Lawyer Blogger

Can I Go to Jail For Not Paying My Taxes?

jail for not paying taxes

Taxes are a significant revenue source for most states. Therefore, tax payment and filing returns are regarded as patriotic obligations and constitutional responsibilities by most countries. In retrospect, tax-evading is identified as an intentional and illegal attempt to avoid the evaluation, evasion, or paying of duty levied by the authority. Most countries have constitutional acts, agencies, and bodies to oversee and enforce (if necessary) taxpayers’ compliance with these federal laws. Admittedly, purposeful avoidance of your excise payment is a criminal offense with serious legal ramifications which you can go to jail for. Below is an outlook on some of the state’s tax acts and penalties:


The United States by far has the highest volitional conformity rate of taxpayers raking up an impressive 84%- this, however, is not to say that their levy statutes are lenient whatsoever. Under Section 7201 of the American Federal Law, any person that deliberately tries to dodge duties levied by the federal administration is culpable of a felony and stands to face legal repercussions. Individuals and corporations proven to elude exercise by the court are eligible for a fine of about $100,000 and $500,000, respectively, not to mention a jail sentence of up to 5 years.

For the court to pass a fair conviction under the violation of the United States of America Tax legislation, the prosecutor will have to prove the following:

  • The actuality of a valid tax shortfall- provide proof of an unsettled excise.
  • Affirmatively prove acts of evasion by the corporate or individual and their attempt to avoid evaluation or payment of stipulated duty.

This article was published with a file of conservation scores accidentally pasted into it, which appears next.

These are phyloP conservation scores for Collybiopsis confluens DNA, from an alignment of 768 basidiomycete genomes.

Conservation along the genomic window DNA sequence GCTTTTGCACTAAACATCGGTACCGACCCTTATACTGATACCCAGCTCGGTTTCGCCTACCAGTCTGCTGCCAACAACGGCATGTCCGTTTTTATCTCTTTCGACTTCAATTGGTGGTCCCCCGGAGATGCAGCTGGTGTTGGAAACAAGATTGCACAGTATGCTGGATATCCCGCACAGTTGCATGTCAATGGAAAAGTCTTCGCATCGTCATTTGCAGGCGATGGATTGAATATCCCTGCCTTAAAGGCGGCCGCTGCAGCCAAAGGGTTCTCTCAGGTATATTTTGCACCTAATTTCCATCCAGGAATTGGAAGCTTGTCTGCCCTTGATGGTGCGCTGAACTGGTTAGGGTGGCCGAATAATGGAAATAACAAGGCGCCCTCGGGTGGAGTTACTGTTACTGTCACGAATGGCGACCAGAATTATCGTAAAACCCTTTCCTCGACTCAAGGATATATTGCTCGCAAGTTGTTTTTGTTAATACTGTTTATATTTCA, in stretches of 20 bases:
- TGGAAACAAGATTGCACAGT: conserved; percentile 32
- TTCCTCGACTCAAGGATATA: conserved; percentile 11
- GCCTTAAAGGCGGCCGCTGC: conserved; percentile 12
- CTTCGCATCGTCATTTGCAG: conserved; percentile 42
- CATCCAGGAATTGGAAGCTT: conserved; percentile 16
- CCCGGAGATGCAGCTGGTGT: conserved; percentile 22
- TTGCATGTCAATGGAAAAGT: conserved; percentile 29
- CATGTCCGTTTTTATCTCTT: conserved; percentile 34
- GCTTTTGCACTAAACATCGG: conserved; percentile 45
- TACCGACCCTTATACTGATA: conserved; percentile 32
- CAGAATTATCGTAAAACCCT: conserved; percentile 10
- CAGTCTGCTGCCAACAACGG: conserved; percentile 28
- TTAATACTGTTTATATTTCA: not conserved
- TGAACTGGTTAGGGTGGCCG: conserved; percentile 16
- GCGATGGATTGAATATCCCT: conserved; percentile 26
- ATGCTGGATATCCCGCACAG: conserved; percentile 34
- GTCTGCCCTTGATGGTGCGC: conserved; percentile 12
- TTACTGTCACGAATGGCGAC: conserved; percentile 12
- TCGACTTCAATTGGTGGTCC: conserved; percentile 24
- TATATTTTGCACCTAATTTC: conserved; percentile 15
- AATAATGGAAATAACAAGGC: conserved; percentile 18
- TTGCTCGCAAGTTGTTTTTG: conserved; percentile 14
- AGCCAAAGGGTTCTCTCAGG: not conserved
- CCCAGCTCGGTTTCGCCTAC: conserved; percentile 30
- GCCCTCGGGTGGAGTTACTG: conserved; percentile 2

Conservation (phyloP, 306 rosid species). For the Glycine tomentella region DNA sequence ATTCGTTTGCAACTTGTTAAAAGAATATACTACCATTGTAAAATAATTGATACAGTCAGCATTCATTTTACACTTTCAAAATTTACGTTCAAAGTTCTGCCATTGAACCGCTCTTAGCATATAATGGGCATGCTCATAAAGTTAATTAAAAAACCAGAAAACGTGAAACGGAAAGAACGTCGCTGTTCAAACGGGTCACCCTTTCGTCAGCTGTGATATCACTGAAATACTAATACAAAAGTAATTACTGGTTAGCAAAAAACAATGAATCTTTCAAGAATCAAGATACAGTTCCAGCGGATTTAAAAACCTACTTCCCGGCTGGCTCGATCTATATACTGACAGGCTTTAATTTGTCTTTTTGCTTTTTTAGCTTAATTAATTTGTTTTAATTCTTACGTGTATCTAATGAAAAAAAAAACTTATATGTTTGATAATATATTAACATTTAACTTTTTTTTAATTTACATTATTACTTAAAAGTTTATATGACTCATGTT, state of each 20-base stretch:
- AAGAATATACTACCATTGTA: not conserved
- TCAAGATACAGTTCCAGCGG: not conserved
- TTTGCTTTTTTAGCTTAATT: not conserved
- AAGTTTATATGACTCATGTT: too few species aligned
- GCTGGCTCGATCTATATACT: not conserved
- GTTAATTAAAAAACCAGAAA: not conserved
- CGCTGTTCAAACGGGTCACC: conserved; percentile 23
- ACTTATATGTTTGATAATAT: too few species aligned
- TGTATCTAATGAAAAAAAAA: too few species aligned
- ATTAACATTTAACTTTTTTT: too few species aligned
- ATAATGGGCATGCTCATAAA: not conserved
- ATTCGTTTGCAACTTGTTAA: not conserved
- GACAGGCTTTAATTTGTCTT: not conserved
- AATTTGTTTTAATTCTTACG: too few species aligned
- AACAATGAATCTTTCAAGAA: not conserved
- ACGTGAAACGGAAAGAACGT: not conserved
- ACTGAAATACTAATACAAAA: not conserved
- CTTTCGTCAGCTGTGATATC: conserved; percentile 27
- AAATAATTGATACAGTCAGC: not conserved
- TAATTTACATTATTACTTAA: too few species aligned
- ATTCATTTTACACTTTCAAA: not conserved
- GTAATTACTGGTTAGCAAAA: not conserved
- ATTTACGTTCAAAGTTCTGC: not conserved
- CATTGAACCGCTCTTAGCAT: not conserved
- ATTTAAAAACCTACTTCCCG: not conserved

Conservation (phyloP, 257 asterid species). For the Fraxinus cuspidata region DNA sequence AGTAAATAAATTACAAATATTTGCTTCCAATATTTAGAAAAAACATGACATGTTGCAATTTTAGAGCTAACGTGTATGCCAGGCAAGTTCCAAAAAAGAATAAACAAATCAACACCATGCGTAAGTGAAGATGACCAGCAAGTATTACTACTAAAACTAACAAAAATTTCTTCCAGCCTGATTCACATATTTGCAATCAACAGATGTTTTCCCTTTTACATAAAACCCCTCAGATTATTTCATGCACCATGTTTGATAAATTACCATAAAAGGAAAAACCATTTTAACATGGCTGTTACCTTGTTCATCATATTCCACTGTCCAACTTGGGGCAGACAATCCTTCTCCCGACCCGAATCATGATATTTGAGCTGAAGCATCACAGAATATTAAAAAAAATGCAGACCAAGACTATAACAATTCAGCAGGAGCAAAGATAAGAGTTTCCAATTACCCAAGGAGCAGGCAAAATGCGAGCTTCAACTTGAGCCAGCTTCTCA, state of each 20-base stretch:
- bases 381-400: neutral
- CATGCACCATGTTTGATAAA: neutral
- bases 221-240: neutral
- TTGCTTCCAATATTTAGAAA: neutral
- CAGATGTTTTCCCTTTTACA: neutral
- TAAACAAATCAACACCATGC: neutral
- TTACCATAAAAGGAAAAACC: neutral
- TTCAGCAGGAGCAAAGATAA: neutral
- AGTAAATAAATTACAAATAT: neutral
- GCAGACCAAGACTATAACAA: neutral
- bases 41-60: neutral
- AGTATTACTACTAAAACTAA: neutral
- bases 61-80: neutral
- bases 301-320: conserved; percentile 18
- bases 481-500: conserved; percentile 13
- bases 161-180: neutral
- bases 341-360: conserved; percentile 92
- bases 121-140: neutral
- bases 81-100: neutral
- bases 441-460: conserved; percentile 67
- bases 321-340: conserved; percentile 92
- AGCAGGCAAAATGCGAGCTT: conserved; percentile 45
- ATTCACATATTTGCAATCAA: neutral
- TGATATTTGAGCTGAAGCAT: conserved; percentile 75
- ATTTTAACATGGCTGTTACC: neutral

• Premeditation – The individual’s or corporate’s conscious infringement of a known constitutional responsibility.
  • Possession of a genuine belief that one is not violating tax codes over the misinterpretation of its complexity.
  • A belief by the individual or corporate that the annual income duty is void or unconstitutional.


Evasion of tax in Canada is defined as ignoring the Canadian tax code; this could be from not filing tax returns to the inaccurate declaration of and fraudulent expenses claims on your tax returns. The Canadian administration is no different when it comes to upholding tax payment, with tax evasion charges falling under the Criminal Code of Canada. Most Canadians willingly file their tax returns on time; however, there is a percentage of individuals and corporates that avoid taxation. The Canadian state recognizes tax-evading as a criminal offense punishable by prison time and hefty financial penalties.

According to Section 238 of the federal Income Tax Act, ignoring tax codes and failing to lodge returns carries a charge between $1000 to $25,000 as well as a jail sentence of one year. Section 230 of the Income Tax Act identifies tax evasion penalties as a conviction of up to 2 years and a fine about half to twice the sum one was trying to save by cheating on taxes. The Canadian authority has a mandated body, the Canada Revenue Agency (CRA), whose sole purpose is to probe and ward off excise frauds and remit litigation to Canada’s Public Prosecution Service (PPO).


The state of Australia recognizes tax-evading as any action taken by an individual or corporate to avoid the evaluation of tax– this can be anything from failing to lodge simple returns to helping someone elude taxes. The constitution in Australia is quite definite and cut out as to what comprises criminal tax offenses. In Australia, the tax-free threshold stands at $18,500; individuals earning pay above this bracket must pay tax. Tax evasion in Australia can land you in prison for about five years, and it also carries possible financial penalties and prosecution.